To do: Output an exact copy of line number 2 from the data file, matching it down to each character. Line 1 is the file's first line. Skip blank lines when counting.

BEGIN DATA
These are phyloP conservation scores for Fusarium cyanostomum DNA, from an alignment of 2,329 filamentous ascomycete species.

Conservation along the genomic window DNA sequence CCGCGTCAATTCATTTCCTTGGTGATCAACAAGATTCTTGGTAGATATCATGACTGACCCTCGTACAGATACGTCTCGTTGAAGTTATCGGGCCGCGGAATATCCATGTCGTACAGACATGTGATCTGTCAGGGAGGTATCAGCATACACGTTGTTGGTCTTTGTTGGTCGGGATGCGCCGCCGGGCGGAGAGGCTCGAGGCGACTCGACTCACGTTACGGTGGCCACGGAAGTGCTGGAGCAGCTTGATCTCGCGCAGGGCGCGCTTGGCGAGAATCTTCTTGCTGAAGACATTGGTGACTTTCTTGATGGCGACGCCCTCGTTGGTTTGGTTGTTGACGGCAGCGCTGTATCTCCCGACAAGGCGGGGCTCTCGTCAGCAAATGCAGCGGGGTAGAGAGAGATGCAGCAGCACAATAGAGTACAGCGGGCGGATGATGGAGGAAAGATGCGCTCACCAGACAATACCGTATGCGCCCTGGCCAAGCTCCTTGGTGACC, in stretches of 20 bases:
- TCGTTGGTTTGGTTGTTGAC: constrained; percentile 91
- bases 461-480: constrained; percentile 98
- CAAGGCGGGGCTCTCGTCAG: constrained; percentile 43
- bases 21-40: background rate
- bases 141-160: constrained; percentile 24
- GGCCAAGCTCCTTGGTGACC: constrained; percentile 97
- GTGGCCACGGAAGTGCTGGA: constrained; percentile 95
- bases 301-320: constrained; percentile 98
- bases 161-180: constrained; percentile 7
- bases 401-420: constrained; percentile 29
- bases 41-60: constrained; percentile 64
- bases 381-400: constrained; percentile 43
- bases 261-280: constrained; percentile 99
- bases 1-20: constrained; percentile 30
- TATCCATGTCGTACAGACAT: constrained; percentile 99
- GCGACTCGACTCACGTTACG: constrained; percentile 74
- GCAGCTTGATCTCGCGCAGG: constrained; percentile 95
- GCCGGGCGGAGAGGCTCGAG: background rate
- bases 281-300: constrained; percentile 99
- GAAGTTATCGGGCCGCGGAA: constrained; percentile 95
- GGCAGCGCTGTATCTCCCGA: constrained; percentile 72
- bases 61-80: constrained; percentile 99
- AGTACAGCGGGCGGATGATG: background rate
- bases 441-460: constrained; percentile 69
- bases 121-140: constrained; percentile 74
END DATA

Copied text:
Conservation along the genomic window DNA sequence CCGCGTCAATTCATTTCCTTGGTGATCAACAAGATTCTTGGTAGATATCATGACTGACCCTCGTACAGATACGTCTCGTTGAAGTTATCGGGCCGCGGAATATCCATGTCGTACAGACATGTGATCTGTCAGGGAGGTATCAGCATACACGTTGTTGGTCTTTGTTGGTCGGGATGCGCCGCCGGGCGGAGAGGCTCGAGGCGACTCGACTCACGTTACGGTGGCCACGGAAGTGCTGGAGCAGCTTGATCTCGCGCAGGGCGCGCTTGGCGAGAATCTTCTTGCTGAAGACATTGGTGACTTTCTTGATGGCGACGCCCTCGTTGGTTTGGTTGTTGACGGCAGCGCTGTATCTCCCGACAAGGCGGGGCTCTCGTCAGCAAATGCAGCGGGGTAGAGAGAGATGCAGCAGCACAATAGAGTACAGCGGGCGGATGATGGAGGAAAGATGCGCTCACCAGACAATACCGTATGCGCCCTGGCCAAGCTCCTTGGTGACC, in stretches of 20 bases: